Royal Resorts is a longtime supporter of conservation in the Mexican Caribbean and is always looking for ways to reduce its environmental footprint. Through an alliance with local NGO Amigos de Sian Ka’an, the Royal Resorts Foundation contributes to the protection of jungle and wetland ecosystems and the rare creatures that inhabit them, hydrological studies and coral reef monitoring.
Home of the jaguar, tapir, spider and howler monkeys, hundreds of species of birds and thousands of different trees and plants, many with healing properties, the Great Maya Jungle that covers wide swathes of the Yucatan Peninsula, Chiapas and northern Guatemala and Belize is an ecological treasure house. Widely regarded as one of the world’s biodiversity hotspots, it is an important green lung and defense against climate change. Yet, its riches are under threat from urban sprawl, deforestation, forest fires and pollution.
The Royal Resorts Foundation and Amigos de Sian Ka’an support an initiative to safeguard four million hectares of tropical forest in the state of Quintana Roo that are not currently protected by reserves. Landowners receive environmental services payments for committing not to clear the jungle on their land. The goal is to create biological corridors linking reserves so that wildlife can move freely through the area to feed and breed and to preserve the area’s rich biodiversity and help combat climate change.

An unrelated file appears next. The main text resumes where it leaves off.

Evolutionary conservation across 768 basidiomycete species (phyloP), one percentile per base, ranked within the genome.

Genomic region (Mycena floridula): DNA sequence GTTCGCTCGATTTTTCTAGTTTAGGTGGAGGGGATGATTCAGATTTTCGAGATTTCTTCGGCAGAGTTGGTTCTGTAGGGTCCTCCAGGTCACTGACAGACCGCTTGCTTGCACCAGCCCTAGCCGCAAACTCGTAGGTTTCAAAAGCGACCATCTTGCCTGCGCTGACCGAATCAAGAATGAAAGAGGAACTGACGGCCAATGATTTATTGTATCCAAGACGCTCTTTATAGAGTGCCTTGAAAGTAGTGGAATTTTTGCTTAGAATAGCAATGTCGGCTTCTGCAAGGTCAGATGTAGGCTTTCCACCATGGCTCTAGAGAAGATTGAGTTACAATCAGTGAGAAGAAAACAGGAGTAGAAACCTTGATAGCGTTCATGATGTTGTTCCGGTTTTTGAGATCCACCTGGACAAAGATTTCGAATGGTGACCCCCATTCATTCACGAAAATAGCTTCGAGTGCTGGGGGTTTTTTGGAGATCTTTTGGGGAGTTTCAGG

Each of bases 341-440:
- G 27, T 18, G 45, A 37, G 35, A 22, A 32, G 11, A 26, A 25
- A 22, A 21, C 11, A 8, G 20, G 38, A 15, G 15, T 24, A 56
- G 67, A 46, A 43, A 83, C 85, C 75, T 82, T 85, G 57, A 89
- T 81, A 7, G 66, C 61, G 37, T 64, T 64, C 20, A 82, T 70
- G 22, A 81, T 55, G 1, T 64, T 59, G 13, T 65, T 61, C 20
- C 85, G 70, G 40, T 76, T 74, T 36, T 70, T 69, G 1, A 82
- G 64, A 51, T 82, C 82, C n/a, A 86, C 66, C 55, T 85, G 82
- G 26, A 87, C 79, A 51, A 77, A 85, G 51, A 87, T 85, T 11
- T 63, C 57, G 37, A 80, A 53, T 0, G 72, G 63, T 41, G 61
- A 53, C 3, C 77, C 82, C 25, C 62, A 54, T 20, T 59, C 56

Deep under the forest floor lies another hidden treasure, a complex network of underground rivers –the longest discovered to date anywhere in the world. This vast aquifer is the only source of fresh water in the limestone landscape of the Yucatan Peninsula and is also Mexico’s most important water resource for future generations. By protecting the jungle and preventing the pollution of cenotes or sinkholes, we will help to keep this water pure for future generations. And since the underground rivers flow through the coastal wetlands into the sea, by conserving the forest and the hydrological system, we will also be reducing the human impact on the Mesoamerican Reef, the second longest in the world. Corals are extremely fragile and vulnerable to chemicals, sewage and other pollutants carried in the water. Everything is connected.
Amigos de Sian Ka’an biologists monitor the health of reefs in the Riviera Maya, the Sian Ka’an reserve, and Banco Chinchorro coral atoll. They are on the lookout for signs of coral bleaching associated with climate change and Stony Coral Tissue Loss disease. They record excessive seaweed cover, the spread of the lionfish, an alien predator and they monitor fish populations.
A new green space for Cancun
The Royal Resorts Foundation is also supporting the Parque Cancun project, the creation of a new green space for local families and visitors to enjoy in Downtown Cancun. It donates the skills and time of two gardeners to help in the landscaping.